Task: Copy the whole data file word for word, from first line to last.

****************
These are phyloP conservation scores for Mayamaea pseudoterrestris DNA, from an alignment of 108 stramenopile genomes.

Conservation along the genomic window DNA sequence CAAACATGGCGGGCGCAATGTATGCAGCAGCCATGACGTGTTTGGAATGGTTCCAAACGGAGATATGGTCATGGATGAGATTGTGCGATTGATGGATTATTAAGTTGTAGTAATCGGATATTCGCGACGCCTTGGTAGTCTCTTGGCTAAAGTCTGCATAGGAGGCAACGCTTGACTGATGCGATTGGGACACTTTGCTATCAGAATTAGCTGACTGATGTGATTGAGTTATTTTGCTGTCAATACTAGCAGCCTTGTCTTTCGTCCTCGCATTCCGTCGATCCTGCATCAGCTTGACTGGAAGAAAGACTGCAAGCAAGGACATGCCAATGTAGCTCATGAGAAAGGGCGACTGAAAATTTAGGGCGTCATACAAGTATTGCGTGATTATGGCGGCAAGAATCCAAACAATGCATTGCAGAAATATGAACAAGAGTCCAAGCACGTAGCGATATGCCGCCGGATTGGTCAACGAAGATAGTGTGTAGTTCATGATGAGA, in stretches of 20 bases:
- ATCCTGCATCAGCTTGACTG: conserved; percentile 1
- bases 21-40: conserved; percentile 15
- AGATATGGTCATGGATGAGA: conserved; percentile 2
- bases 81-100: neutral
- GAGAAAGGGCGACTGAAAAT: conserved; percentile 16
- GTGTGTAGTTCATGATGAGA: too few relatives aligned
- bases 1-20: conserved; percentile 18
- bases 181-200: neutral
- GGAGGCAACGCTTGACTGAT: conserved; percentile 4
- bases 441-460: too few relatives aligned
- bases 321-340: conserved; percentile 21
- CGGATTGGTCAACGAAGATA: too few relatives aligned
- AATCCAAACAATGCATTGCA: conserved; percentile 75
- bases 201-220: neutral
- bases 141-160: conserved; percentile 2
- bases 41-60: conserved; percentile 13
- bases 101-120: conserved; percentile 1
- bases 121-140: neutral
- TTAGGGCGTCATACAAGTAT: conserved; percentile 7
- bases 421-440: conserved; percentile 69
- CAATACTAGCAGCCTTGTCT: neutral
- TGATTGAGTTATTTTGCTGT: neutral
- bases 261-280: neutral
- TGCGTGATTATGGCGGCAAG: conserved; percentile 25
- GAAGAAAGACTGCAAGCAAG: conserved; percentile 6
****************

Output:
These are phyloP conservation scores for Mayamaea pseudoterrestris DNA, from an alignment of 108 stramenopile genomes.

Conservation along the genomic window DNA sequence CAAACATGGCGGGCGCAATGTATGCAGCAGCCATGACGTGTTTGGAATGGTTCCAAACGGAGATATGGTCATGGATGAGATTGTGCGATTGATGGATTATTAAGTTGTAGTAATCGGATATTCGCGACGCCTTGGTAGTCTCTTGGCTAAAGTCTGCATAGGAGGCAACGCTTGACTGATGCGATTGGGACACTTTGCTATCAGAATTAGCTGACTGATGTGATTGAGTTATTTTGCTGTCAATACTAGCAGCCTTGTCTTTCGTCCTCGCATTCCGTCGATCCTGCATCAGCTTGACTGGAAGAAAGACTGCAAGCAAGGACATGCCAATGTAGCTCATGAGAAAGGGCGACTGAAAATTTAGGGCGTCATACAAGTATTGCGTGATTATGGCGGCAAGAATCCAAACAATGCATTGCAGAAATATGAACAAGAGTCCAAGCACGTAGCGATATGCCGCCGGATTGGTCAACGAAGATAGTGTGTAGTTCATGATGAGA, in stretches of 20 bases:
- ATCCTGCATCAGCTTGACTG: conserved; percentile 1
- bases 21-40: conserved; percentile 15
- AGATATGGTCATGGATGAGA: conserved; percentile 2
- bases 81-100: neutral
- GAGAAAGGGCGACTGAAAAT: conserved; percentile 16
- GTGTGTAGTTCATGATGAGA: too few relatives aligned
- bases 1-20: conserved; percentile 18
- bases 181-200: neutral
- GGAGGCAACGCTTGACTGAT: conserved; percentile 4
- bases 441-460: too few relatives aligned
- bases 321-340: conserved; percentile 21
- CGGATTGGTCAACGAAGATA: too few relatives aligned
- AATCCAAACAATGCATTGCA: conserved; percentile 75
- bases 201-220: neutral
- bases 141-160: conserved; percentile 2
- bases 41-60: conserved; percentile 13
- bases 101-120: conserved; percentile 1
- bases 121-140: neutral
- TTAGGGCGTCATACAAGTAT: conserved; percentile 7
- bases 421-440: conserved; percentile 69
- CAATACTAGCAGCCTTGTCT: neutral
- TGATTGAGTTATTTTGCTGT: neutral
- bases 261-280: neutral
- TGCGTGATTATGGCGGCAAG: conserved; percentile 25
- GAAGAAAGACTGCAAGCAAG: conserved; percentile 6